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Irish consumers now sixth-most confident in Europe

Deloitte has released it latest State of the Consumer Tracker which shows consumer confidence holding steady into July, with Ireland now in second place in Europe for consumer confidence in visiting stores in person.

This is the latest of the new bi-weekly survey, which tracks Irish consumers’ attitudes towards personal well-being, financial concerns, travel and hospitality, transport and retail. 

The results are based on a survey of 1,000 consumers across 18 countries respectively (1,000 Irish consumers). The most recent data was gathered between 7 and 11 July, one week following Ireland entering the third phase of the lifting of restrictions put in place in response to the COVID-19 pandemic.

The survey shows that 60% of Irish consumers now say that they want to make purchases in-store, up from 58% in the previous wave of research. Confidence in visiting physical stores is up a further 5%, with 61% of consumers now feeling safe to do so, putting Ireland second in Europe for this, just 1 point behind the Netherlands.

Currently, only 20% of Irish consumers are actively seeking travel deals, which is consistent with the previous Tracker. Deloitte say thst with Irish consumers’ intent to spend on travel having plateaued, the Stay and Spend incentive, combined with an increase in confidence in hotel accommodation (38% – up from 30% since the last index) may drive an increase in staycations in Ireland during the off season.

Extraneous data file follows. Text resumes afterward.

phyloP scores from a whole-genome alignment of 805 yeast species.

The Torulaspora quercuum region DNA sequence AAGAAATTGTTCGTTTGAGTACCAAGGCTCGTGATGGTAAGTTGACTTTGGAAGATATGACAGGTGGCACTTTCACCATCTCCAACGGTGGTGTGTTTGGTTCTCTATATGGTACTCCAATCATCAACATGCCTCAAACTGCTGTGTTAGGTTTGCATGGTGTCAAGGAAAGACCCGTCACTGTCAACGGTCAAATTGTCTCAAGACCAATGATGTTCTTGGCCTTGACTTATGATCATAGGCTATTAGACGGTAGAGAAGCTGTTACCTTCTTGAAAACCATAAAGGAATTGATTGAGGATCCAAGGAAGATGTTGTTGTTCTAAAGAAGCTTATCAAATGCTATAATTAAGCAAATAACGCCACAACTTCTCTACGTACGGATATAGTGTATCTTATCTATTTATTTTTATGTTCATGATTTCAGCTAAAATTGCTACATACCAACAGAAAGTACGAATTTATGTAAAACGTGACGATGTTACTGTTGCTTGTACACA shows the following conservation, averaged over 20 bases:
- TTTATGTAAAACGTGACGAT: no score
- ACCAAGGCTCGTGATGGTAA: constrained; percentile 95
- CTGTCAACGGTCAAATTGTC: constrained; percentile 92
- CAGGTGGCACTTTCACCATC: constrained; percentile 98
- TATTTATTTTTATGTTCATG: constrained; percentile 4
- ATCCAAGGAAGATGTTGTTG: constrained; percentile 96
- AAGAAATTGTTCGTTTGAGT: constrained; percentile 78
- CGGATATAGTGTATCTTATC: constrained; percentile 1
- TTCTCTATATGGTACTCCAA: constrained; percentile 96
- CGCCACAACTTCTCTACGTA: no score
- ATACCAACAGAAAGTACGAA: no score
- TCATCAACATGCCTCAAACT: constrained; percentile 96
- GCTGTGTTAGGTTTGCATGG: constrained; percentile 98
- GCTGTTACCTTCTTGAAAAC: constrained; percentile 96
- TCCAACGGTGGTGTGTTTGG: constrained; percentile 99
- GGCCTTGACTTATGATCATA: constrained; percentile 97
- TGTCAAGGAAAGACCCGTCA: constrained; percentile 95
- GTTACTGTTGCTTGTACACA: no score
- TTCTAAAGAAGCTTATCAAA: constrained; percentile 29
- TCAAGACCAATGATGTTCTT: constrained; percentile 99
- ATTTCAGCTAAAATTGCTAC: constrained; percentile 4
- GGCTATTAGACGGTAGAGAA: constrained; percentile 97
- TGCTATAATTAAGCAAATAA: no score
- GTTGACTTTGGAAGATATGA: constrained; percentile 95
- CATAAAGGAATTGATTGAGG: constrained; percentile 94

The survey shows notable rises in confidence in visiting restaurants – now at 38% – and in engaging in one-to-one services, with more than half of respondents now feeling safe to visit a hairdresser, barber or beautician.

Commenting on the survey, Partner and Head of Consumer at Deloitte Ireland, Daniel Murray said, “While consumer confidence remains consistent, so too do many of the concerns that the pandemic has inflicted upon us. The slight uptick in consumers’ concern for their physical wellbeing and that of their families, as well as persistent uncertainty about their personal finances and job security, serve as a reminder that the negative impacts of the pandemic are not yet behind us.”

He added, “Business leaders must recognise this renewed consumer confidence in tandem with people’s continued concerns, and strike a delicate balance in attempting to rebuild what has been lost to the crisis, while also ensuring that consumers’ safety is never compromised upon.”

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